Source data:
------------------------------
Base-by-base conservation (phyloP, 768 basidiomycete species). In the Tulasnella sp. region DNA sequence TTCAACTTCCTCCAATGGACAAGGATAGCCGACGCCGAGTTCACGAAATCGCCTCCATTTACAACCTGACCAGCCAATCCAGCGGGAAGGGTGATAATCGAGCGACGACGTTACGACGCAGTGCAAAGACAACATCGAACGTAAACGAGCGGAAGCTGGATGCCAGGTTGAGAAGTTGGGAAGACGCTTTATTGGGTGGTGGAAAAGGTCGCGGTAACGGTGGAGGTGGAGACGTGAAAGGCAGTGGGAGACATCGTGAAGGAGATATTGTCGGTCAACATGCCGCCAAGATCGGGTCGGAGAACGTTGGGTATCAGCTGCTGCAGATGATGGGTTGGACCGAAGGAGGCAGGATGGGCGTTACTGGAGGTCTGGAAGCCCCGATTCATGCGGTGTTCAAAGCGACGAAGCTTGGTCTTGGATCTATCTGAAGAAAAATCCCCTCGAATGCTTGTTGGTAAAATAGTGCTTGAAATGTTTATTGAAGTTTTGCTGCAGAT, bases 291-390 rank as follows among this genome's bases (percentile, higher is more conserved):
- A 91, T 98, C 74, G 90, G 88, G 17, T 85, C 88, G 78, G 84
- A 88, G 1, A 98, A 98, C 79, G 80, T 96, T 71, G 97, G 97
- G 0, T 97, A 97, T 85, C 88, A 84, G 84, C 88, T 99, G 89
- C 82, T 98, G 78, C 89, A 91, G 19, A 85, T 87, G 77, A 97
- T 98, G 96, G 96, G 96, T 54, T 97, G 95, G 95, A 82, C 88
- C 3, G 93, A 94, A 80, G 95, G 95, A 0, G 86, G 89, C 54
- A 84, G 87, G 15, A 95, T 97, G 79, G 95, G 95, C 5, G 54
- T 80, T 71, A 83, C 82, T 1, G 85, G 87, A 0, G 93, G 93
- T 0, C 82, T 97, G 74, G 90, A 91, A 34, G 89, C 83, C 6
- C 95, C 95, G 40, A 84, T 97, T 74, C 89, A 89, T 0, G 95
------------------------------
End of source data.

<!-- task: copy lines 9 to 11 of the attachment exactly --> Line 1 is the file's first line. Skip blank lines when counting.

- T 80, T 71, A 83, C 82, T 1, G 85, G 87, A 0, G 93, G 93
- T 0, C 82, T 97, G 74, G 90, A 91, A 34, G 89, C 83, C 6
- C 95, C 95, G 40, A 84, T 97, T 74, C 89, A 89, T 0, G 95